• This site uses cookies to help personalise content, tailor your experience and to keep you logged in if you register. By continuing to use this site, you are consenting to our use of cookies. Accept Learn more…

SailNet Community banner

  • Forum Listing
  • Marketplace
  • Advanced Search
  • About The Boat
  • Boat Builders Row
  • SailNet is a forum community dedicated to Sailing enthusiasts. Come join the discussion about sailing, modifications, classifieds, troubleshooting, repairs, reviews, maintenance, and more!

Mast crutch photo?

  • Add to quote

I just purchased a 1978 C22 to restore and sell. I am almost done with re-furbishing her. It came with a mast crutch I thought at first was home-made...but another C22 for sale on Craigslist has just part of a photo of what looks like the same crutch. I emailed him asking for a photo, but no answer. Wondered if anyone has a photo of the mast crutch to post? I am now wondering if it is factory, and am unsure how it mounts or if I am missing any hardware.. Thanks  

This Old Sailboat

Nobody has chimed in here, so I'll step up. I don't have a factory mast crutch, but I've seen one and I made my own out of steel using the same basic design. That is, two telescoping tubes with a yoke and roller on the top and pintle pins on the bottom. You replace your rudder with the crutch before you unstep your mast, telescope the crutch to its fully extended position, then lower your mast into the yoke. You can then lower the crutch to its collapsed position for trailering. To step the mast, just reverse. Besides the crutch itself, I also use two motorcycle tie down straps tightened between the crutch and the aft cleats to stabilize the crutch. That's about all there is to it. If you need more detail, holler and I'll snap some pics of mine. Hope that helps!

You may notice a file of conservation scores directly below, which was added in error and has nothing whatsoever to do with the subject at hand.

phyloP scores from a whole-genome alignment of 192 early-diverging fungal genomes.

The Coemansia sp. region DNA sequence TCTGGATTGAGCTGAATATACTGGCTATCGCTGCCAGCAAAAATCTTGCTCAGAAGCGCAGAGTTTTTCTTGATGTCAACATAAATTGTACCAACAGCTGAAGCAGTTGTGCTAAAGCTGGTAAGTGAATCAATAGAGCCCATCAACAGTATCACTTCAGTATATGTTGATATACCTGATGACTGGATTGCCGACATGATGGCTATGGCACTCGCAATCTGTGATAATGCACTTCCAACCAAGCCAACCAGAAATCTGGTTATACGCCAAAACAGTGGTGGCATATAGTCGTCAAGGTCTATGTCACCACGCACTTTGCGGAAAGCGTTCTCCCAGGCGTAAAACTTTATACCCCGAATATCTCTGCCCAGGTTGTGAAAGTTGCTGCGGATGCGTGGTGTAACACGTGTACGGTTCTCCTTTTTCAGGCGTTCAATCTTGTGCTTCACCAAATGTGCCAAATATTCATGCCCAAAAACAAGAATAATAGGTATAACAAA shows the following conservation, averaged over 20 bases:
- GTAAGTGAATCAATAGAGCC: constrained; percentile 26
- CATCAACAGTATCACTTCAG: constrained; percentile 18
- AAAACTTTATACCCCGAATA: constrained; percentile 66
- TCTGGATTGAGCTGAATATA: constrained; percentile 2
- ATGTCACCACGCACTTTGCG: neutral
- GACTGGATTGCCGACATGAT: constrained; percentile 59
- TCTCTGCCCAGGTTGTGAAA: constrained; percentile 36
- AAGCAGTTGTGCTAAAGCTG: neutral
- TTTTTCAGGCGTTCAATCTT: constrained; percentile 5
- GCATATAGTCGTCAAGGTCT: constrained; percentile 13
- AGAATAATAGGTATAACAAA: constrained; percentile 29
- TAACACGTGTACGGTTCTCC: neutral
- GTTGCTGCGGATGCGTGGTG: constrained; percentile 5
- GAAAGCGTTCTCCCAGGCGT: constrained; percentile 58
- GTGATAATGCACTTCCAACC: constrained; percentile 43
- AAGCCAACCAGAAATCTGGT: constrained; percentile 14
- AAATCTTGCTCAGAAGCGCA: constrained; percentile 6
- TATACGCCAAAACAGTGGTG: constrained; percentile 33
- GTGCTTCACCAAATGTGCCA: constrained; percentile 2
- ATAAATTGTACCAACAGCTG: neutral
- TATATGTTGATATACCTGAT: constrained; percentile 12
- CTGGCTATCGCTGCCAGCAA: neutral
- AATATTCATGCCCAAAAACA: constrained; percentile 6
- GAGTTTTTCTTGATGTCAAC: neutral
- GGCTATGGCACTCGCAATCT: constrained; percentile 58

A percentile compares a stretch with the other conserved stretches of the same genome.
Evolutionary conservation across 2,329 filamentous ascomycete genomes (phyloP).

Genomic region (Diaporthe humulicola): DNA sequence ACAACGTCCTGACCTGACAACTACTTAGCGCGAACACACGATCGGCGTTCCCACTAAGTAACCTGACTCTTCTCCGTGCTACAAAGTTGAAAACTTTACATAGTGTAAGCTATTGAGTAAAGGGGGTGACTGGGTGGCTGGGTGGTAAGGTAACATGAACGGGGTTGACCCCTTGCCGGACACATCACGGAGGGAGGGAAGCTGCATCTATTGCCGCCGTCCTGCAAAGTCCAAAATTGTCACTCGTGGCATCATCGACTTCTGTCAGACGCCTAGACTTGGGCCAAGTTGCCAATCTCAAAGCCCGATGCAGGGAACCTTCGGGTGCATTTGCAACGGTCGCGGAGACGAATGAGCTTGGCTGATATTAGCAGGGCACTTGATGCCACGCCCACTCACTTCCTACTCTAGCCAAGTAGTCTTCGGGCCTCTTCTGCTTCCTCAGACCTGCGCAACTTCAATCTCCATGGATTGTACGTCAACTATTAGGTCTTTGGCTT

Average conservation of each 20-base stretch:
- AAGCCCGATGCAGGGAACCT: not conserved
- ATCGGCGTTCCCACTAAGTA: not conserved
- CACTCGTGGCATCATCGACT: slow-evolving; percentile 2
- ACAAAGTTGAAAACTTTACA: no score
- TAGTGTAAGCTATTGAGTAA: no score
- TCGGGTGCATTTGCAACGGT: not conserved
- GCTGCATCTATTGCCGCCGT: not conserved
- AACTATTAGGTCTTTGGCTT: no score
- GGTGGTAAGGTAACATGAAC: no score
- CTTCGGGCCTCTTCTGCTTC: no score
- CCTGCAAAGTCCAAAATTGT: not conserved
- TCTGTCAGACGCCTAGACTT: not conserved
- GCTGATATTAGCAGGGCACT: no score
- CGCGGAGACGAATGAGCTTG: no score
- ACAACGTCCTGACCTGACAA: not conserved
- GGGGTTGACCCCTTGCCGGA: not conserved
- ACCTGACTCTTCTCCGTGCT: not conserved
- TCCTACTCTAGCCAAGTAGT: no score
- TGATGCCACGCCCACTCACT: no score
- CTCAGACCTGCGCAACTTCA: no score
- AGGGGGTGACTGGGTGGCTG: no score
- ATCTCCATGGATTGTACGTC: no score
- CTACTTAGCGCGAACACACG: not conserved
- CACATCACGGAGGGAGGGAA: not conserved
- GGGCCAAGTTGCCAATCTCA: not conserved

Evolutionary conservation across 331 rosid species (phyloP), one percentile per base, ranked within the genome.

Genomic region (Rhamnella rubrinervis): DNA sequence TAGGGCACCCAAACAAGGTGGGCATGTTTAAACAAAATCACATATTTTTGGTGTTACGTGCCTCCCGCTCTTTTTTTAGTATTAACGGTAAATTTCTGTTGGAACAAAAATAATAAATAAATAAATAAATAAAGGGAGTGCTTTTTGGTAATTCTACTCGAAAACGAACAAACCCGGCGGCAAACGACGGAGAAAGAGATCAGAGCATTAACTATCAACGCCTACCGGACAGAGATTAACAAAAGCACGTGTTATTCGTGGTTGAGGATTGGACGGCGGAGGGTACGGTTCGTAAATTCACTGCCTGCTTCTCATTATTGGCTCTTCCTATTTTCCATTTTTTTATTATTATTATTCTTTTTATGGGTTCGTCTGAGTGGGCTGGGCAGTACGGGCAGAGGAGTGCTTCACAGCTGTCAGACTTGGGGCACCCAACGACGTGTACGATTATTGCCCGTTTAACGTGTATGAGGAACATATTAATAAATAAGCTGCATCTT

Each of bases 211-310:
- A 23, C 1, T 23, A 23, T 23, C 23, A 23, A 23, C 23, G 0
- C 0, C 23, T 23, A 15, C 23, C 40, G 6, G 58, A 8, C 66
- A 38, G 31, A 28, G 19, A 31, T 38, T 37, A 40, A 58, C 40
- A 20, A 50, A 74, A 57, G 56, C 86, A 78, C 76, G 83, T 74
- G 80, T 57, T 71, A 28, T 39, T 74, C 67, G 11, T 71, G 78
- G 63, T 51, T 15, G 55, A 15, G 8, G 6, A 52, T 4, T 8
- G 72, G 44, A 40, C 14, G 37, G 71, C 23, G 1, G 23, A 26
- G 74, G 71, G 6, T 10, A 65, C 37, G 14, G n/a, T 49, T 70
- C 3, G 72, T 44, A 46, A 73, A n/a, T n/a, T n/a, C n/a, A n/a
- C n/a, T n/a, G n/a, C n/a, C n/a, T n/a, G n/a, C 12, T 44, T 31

Go to You Tube and search for "Taking the Mast Down C22" and you will see a video of a C22 with a mast crutch. Can't post the link 'cause I only have 6 posts. Hope this helps.  

  • ?            
  • 173.9K members

Top Contributors this Month


  • New Sailboats
  • Sailboats 21-30ft
  • Sailboats 31-35ft
  • Sailboats 36-40ft
  • Sailboats Over 40ft
  • Sailboats Under 21feet
  • used_sailboats
  • Apps and Computer Programs
  • Communications
  • Fishfinders
  • Handheld Electronics
  • Plotters MFDS Rradar
  • Wind, Speed & Depth Instruments
  • Anchoring Mooring
  • Running Rigging
  • Sails Canvas
  • Standing Rigging
  • Diesel Engines
  • Off Grid Energy
  • Cleaning Waxing
  • DIY Projects
  • Repair, Tools & Materials
  • Spare Parts
  • Tools & Gadgets
  • Cabin Comfort
  • Ventilation
  • Footwear Apparel
  • Foul Weather Gear
  • Mailport & PS Advisor
  • Inside Practical Sailor Blog
  • Activate My Web Access
  • Reset Password
  • Customer Service

sailboat mast crutch

  • Free Newsletter